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The changelog for version 0.8 of vector lists the following change with a warning:

Functor, Monad, Applicative, Alternative, Foldable and Traversable instances for boxed vectors (WARNING: they tend to be slow and are only provided for completeness).

Could someone explain why this is the case? Is it just the normal cost of typeclass specialization, or something more interesting?

Update: Looking at some particular instances, one sees for example:

instance Foldable.Foldable Vector where
  {-# INLINE foldr #-}
  foldr = foldr

and similarly for the other folds. Does this mean that folding is slow for Vectors in general? If not, what makes a non-specialized fold slow enough to warrant a warning?

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2 Answers

up vote 10 down vote accepted

I submitted the original set of these instances to Roman a year and a half ago and have maintained vector-instances since then. (I had to remove these instances from vector-instances once they migrated into vector, and now maintain it solely for the really exotic stuff). His concern was that if folks used these instances polymorphically then the RULES that make Vectors fuse away can't fire unless the polymorphic function gets inlined and monomorphized.

They exist because not every bit of code on the planet is Vector-specific and even then it is nice to sometimes use the common names.

Slow here is relative. The worst case is they perform like anybody else's folds, binds, etc. but Roman takes every single boxed value as a personal insult. :)

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Thank you for a very informative answer. –  gspr Sep 29 '11 at 12:59
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I've just had a quick look at the source code and the implementations don't look excessively slow. I'd argue the authors added this warning because when you're writing a program in the Vector monad, you're working from such a high-level point of view that it's easy to forget that every >>= is, in fact, a concatMap, which tends to be inherently slow.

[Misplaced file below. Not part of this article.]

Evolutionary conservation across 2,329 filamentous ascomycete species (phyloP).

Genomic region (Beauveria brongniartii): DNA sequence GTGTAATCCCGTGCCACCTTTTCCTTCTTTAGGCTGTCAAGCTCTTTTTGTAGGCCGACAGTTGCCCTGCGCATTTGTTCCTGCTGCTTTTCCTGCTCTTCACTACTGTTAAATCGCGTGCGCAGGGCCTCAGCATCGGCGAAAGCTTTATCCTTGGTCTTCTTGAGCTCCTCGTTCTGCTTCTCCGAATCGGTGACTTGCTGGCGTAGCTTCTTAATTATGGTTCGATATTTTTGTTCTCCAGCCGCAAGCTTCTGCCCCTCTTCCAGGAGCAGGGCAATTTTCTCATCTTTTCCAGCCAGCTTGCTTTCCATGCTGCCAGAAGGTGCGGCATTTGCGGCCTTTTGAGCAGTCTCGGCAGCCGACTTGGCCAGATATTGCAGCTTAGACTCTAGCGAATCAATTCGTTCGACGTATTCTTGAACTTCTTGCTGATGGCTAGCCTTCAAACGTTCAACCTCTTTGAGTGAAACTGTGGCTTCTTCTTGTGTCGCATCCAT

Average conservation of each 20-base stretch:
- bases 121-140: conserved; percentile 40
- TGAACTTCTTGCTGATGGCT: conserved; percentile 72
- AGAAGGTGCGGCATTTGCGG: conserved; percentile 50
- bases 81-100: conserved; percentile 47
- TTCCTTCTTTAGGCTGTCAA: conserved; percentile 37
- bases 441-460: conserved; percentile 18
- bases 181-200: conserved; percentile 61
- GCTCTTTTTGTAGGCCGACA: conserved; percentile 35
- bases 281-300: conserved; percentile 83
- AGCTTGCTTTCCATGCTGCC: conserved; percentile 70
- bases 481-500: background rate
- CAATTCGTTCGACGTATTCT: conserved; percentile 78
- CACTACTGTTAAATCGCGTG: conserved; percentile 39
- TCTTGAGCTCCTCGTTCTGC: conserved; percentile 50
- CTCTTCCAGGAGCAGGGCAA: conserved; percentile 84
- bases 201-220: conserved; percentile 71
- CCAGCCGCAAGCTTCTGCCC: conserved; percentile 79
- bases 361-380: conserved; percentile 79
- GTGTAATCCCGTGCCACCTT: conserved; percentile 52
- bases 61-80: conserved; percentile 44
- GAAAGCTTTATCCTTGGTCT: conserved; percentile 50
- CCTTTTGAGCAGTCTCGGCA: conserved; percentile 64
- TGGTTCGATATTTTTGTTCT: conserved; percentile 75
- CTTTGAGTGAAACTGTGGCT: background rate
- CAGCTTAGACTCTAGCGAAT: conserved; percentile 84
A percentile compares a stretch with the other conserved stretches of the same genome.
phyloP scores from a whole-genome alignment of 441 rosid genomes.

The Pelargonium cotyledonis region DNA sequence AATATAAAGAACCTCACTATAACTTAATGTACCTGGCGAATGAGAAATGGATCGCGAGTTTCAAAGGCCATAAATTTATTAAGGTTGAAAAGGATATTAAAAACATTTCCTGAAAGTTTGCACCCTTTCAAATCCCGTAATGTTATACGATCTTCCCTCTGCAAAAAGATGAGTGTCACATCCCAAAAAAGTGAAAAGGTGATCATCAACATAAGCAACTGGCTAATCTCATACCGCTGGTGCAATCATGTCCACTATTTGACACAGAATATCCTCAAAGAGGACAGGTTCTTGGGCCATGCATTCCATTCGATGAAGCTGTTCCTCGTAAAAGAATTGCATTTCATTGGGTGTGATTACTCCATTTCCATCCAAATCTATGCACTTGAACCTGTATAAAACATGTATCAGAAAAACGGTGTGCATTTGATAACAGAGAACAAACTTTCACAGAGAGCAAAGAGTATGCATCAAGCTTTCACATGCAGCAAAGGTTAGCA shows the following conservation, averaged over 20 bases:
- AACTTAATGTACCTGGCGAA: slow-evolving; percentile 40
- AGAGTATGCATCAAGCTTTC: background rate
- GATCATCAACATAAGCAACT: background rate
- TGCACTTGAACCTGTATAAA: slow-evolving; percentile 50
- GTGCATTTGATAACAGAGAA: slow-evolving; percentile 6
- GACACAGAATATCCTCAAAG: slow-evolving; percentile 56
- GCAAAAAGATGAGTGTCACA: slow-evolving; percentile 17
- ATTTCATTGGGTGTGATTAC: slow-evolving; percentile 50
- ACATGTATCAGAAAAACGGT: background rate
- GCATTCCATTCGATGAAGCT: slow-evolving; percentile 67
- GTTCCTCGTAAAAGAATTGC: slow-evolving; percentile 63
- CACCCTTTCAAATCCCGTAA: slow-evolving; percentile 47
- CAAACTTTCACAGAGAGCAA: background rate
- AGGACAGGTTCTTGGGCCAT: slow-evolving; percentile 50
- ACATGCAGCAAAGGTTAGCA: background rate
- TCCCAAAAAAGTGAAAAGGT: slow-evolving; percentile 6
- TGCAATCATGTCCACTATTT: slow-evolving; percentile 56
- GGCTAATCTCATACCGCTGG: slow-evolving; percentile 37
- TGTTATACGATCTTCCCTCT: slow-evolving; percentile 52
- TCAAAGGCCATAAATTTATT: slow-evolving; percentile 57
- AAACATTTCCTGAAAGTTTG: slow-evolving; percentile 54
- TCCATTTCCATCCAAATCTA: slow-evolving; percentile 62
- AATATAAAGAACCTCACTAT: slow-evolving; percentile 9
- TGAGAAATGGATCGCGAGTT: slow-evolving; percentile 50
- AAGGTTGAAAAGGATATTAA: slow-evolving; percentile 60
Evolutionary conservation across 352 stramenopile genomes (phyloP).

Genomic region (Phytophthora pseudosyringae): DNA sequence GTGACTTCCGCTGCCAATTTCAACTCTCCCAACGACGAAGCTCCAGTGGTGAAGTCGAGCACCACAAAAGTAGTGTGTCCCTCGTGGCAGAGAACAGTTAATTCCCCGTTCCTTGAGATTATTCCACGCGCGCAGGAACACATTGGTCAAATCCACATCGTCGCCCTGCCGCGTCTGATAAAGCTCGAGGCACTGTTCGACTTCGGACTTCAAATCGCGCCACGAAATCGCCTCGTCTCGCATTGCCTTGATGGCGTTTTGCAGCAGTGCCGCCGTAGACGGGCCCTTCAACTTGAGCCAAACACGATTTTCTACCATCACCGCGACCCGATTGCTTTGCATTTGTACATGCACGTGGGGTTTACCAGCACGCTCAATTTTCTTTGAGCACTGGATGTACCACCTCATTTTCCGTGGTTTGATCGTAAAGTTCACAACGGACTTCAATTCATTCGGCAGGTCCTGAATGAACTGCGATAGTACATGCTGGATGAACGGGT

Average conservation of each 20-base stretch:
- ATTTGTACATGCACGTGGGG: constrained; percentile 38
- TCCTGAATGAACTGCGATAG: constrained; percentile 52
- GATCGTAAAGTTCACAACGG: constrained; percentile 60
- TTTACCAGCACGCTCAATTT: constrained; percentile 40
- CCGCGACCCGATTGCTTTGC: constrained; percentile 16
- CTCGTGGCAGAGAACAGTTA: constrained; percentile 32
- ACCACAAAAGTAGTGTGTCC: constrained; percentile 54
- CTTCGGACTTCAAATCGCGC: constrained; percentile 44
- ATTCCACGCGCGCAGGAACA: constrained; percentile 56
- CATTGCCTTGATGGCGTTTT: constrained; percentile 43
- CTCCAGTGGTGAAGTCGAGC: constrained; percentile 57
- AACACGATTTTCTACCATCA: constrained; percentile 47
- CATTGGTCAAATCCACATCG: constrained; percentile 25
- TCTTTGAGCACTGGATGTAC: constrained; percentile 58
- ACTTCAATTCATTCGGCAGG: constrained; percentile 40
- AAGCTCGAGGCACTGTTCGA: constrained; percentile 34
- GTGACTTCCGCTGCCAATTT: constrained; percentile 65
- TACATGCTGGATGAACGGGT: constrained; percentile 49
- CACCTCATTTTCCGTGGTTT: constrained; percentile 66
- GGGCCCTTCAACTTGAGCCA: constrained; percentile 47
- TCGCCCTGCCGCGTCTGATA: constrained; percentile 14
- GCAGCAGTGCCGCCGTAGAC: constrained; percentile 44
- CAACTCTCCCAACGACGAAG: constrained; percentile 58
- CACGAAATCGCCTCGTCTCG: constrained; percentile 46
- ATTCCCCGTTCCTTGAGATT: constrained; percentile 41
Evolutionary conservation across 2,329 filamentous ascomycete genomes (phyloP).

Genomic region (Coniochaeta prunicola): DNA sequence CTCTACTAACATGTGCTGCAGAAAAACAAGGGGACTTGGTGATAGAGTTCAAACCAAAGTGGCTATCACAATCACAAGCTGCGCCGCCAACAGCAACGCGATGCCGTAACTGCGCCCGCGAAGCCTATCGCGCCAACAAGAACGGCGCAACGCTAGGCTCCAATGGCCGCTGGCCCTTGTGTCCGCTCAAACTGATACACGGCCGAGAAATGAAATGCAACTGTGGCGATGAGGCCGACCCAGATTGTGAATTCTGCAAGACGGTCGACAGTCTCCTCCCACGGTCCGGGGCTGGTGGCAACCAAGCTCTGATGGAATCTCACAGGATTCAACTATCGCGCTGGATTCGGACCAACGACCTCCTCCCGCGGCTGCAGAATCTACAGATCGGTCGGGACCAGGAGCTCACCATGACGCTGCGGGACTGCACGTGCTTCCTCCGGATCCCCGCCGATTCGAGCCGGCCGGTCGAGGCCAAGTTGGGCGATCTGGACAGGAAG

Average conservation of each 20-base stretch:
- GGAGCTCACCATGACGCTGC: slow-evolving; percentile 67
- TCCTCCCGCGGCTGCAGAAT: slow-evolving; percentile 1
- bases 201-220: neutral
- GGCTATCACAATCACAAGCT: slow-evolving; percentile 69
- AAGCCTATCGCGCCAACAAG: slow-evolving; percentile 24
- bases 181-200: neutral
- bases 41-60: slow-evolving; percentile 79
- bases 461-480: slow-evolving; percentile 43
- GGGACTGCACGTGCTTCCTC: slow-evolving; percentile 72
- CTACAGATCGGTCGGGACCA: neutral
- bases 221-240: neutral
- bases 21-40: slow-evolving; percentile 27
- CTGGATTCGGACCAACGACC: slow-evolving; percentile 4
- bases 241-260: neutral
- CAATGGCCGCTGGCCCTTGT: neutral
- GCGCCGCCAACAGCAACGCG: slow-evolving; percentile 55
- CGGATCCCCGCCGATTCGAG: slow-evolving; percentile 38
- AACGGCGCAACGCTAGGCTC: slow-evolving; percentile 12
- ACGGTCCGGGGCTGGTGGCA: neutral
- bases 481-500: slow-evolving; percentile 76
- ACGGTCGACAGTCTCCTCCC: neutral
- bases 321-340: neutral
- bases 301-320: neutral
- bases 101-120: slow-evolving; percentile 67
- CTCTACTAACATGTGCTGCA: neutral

Another thing: Vector is particularly fast for unboxed types. So a user might be attracted to use the monad notation (for convenience), while he should actually be using an unboxed type (for speed).

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That's an interesting take. I'll wait a little while before accepting the answer though, in case a less speculative one shows up. (Oh, and I don't mean to be negative when I say that... I guess the question is somewhat speculative in itself -- "what did the authors of vector mean when they wrote the warning?"). –  gspr Sep 28 '11 at 13:04
    
No problem, I would do the same in this case — my answer is just an educated guess. –  jaspervdj Sep 28 '11 at 13:25
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